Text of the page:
Proposals to install an ancient type of water turbine in the River Teviot at Hawick have been approved by council planners.
Hawick Community Energy Group is hoping to set up an Archimedean screw at the Cauld, near the town’s high school, by the end of 2021.
Such turbines generate electricity by allowing water and gravity to turn a part-submerged screw.
The weight of water fed into the top of the screw, positioned at an angle, causes it to turn, generating, via a dynamo, low-carbon electricity.
Hawick community councillor Andy Maybury chairs the energy group, and he said: “It’s very much a community project. It came out of the Hawick flood protection scheme discussions, when one of the questions put forward was what else could we include for the good of the town?
“Historically, Hawick has used the power of the water to power the mills that line the river. We want to use the power of the water to once again power the town of Hawick.”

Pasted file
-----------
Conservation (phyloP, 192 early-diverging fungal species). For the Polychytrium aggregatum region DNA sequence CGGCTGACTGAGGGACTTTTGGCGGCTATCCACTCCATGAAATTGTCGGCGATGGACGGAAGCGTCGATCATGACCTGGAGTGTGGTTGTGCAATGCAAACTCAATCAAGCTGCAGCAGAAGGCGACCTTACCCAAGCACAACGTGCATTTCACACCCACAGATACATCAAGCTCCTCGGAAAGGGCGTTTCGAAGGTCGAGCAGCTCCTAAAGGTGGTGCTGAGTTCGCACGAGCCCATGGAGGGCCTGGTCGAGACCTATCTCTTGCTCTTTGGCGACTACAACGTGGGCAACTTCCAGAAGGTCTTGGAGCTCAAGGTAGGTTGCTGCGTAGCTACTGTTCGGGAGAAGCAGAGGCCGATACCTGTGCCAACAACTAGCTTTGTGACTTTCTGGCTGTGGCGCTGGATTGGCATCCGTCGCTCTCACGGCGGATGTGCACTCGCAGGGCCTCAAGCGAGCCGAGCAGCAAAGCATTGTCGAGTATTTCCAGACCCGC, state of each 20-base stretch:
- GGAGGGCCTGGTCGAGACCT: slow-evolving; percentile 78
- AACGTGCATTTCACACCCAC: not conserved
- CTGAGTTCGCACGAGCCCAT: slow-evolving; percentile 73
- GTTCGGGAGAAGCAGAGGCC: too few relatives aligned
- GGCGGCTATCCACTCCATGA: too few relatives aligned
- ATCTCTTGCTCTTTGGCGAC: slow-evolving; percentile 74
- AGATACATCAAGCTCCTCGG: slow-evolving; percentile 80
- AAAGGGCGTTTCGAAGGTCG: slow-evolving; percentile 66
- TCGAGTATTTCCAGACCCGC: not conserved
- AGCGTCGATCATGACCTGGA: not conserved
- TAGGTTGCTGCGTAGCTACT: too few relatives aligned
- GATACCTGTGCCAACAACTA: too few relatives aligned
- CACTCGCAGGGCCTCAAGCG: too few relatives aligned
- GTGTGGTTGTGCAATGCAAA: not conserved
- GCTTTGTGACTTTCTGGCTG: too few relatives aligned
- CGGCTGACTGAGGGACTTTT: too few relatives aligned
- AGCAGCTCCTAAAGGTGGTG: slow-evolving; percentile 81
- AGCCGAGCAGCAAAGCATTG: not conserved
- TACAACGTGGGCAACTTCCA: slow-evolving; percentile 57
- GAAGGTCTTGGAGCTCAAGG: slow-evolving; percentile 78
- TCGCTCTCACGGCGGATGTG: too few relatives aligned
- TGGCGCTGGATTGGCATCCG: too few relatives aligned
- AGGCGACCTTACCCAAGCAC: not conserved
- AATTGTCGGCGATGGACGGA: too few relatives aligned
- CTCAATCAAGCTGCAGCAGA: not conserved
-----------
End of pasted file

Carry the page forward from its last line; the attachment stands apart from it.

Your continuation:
Hawick Community Council first carried out a feasibility study in 2016, and it found the project would be viable.
Later that year, the community energy group was founded to take the project forward.
Mr Maybury predicts that the screw will generate 300 megawatt hours per year of electricity, enough to power 100 homes.
“It will power something like a third of the high school’s energy usage per year,” he said.
The plans sparked objections from residents fearful of heightened flood risk and negative impact on the environment and the landscape.
Despite triggering 11 objections, the application was decided by council officers using delegated powers as only two were received during a statutory publication period running from December 14 until January 4.